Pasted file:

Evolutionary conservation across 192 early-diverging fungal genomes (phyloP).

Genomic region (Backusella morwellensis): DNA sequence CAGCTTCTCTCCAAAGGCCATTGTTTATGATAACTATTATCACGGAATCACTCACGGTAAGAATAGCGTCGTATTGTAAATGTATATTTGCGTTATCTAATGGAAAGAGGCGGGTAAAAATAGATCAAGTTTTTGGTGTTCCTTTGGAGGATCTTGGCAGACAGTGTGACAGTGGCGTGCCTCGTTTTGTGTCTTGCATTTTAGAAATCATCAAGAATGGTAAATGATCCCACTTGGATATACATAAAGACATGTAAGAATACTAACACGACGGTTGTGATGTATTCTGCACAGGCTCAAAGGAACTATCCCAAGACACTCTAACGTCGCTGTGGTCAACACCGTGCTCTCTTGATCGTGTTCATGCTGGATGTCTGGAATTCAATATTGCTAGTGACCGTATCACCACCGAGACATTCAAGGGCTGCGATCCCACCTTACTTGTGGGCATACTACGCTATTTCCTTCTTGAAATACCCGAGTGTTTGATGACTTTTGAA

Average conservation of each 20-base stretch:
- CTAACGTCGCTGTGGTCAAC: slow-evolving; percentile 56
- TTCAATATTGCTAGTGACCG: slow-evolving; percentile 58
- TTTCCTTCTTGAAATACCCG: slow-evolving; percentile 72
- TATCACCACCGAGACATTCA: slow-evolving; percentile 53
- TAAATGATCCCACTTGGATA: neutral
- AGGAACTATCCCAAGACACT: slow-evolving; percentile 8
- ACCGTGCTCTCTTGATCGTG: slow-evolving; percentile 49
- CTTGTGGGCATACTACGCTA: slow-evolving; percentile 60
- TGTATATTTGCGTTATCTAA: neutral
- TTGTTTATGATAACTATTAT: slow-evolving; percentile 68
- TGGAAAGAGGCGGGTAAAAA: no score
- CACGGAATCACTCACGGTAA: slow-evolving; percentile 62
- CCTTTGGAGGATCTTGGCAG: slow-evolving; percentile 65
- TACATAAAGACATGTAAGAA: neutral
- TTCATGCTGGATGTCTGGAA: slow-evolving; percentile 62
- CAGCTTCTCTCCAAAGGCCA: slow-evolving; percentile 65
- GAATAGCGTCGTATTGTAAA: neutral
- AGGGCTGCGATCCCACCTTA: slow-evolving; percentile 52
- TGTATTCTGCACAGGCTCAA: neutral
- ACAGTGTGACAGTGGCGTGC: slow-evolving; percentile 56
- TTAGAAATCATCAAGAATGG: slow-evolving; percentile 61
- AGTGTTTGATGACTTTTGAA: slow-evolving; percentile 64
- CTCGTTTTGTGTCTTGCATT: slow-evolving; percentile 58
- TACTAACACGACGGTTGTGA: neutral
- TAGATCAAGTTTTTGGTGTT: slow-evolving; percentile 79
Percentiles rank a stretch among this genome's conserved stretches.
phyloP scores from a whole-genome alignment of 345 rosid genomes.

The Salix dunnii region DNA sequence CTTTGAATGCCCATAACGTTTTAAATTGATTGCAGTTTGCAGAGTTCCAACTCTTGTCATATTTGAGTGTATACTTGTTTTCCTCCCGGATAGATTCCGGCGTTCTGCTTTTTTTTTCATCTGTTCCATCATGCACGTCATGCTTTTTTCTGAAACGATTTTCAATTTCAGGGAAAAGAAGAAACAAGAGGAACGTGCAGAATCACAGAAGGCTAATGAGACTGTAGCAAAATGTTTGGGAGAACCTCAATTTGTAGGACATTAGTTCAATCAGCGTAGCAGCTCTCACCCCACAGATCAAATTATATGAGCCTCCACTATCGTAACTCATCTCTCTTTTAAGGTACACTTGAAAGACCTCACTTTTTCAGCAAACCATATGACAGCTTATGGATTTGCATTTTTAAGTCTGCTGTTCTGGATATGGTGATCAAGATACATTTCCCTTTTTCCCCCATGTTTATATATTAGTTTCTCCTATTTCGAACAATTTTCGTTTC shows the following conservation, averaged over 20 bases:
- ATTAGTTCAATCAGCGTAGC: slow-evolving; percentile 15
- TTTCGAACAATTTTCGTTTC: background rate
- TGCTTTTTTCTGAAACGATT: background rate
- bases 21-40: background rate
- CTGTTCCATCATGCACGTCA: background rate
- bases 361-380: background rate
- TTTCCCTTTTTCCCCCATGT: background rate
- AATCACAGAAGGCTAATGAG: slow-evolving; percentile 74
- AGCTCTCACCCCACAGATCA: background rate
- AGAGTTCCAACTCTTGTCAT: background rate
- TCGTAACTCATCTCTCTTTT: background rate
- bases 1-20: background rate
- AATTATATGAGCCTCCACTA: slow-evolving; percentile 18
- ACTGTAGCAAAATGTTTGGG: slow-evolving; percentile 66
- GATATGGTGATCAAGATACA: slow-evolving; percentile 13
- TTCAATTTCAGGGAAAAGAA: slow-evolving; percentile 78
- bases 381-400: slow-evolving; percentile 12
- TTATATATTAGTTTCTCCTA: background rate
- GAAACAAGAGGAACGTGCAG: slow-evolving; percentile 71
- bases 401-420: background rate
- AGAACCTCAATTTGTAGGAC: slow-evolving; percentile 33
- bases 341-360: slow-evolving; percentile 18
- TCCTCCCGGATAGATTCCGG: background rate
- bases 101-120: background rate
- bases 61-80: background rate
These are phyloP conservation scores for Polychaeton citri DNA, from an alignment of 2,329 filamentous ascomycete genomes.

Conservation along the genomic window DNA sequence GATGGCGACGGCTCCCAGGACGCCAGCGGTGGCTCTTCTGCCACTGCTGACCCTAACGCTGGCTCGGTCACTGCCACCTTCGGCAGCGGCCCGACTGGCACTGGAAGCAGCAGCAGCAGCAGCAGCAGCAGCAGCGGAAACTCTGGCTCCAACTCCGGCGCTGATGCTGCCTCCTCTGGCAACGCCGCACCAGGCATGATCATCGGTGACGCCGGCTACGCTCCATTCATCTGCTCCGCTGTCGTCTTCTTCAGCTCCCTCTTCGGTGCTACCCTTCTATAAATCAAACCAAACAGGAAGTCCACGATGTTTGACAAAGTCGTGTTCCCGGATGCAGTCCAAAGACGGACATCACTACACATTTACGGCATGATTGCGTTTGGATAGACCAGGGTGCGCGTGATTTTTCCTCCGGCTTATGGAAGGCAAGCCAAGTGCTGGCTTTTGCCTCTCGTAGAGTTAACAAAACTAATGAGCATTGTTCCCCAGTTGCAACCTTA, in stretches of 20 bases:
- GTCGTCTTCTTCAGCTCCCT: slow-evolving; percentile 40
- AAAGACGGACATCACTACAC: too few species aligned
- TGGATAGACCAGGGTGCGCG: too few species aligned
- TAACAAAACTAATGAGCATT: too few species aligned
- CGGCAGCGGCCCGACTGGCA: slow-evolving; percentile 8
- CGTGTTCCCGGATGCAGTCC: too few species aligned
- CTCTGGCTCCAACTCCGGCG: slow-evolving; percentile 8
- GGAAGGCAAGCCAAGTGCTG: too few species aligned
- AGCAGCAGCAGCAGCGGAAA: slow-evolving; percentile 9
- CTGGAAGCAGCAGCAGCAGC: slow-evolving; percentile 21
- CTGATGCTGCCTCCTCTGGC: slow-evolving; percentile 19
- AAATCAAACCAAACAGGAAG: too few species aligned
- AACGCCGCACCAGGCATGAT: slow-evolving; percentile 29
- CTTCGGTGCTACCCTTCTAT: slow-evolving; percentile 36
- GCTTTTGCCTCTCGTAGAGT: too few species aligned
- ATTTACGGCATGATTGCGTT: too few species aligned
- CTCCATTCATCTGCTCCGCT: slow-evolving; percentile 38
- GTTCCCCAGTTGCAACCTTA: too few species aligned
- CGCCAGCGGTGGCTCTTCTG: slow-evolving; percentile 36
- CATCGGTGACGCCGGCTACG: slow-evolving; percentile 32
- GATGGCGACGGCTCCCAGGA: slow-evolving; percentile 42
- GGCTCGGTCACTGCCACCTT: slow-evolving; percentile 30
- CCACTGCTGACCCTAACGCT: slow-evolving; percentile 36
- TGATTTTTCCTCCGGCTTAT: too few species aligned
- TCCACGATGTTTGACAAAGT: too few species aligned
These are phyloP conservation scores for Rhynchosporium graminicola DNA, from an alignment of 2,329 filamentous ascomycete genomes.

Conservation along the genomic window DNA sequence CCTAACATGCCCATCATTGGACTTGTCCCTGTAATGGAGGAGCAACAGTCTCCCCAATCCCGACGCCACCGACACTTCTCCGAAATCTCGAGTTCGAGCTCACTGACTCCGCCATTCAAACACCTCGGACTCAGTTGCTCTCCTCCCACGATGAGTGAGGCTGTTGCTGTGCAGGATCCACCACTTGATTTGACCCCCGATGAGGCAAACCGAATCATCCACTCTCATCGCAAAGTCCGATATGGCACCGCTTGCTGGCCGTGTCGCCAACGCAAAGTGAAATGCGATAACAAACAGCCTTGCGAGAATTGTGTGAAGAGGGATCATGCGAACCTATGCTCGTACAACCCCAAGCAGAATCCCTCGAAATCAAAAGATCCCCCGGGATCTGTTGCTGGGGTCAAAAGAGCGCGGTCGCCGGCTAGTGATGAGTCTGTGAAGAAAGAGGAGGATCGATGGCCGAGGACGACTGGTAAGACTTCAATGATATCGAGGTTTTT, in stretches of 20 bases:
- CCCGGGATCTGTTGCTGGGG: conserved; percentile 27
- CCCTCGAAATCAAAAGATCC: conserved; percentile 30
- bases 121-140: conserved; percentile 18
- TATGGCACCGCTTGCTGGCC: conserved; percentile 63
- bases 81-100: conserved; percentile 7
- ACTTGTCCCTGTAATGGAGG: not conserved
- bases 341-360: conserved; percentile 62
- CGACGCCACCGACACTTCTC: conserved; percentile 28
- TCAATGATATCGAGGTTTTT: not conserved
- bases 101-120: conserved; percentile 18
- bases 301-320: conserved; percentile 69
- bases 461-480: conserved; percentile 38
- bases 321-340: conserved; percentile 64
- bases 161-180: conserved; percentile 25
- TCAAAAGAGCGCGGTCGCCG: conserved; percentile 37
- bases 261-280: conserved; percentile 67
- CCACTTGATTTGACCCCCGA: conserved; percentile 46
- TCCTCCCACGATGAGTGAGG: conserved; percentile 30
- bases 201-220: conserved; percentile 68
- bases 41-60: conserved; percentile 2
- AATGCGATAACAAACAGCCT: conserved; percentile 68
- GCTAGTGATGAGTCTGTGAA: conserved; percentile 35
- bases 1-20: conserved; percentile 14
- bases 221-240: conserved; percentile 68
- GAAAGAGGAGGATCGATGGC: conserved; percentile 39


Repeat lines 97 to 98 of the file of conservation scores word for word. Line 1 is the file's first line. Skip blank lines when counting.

- bases 461-480: conserved; percentile 38
- bases 321-340: conserved; percentile 64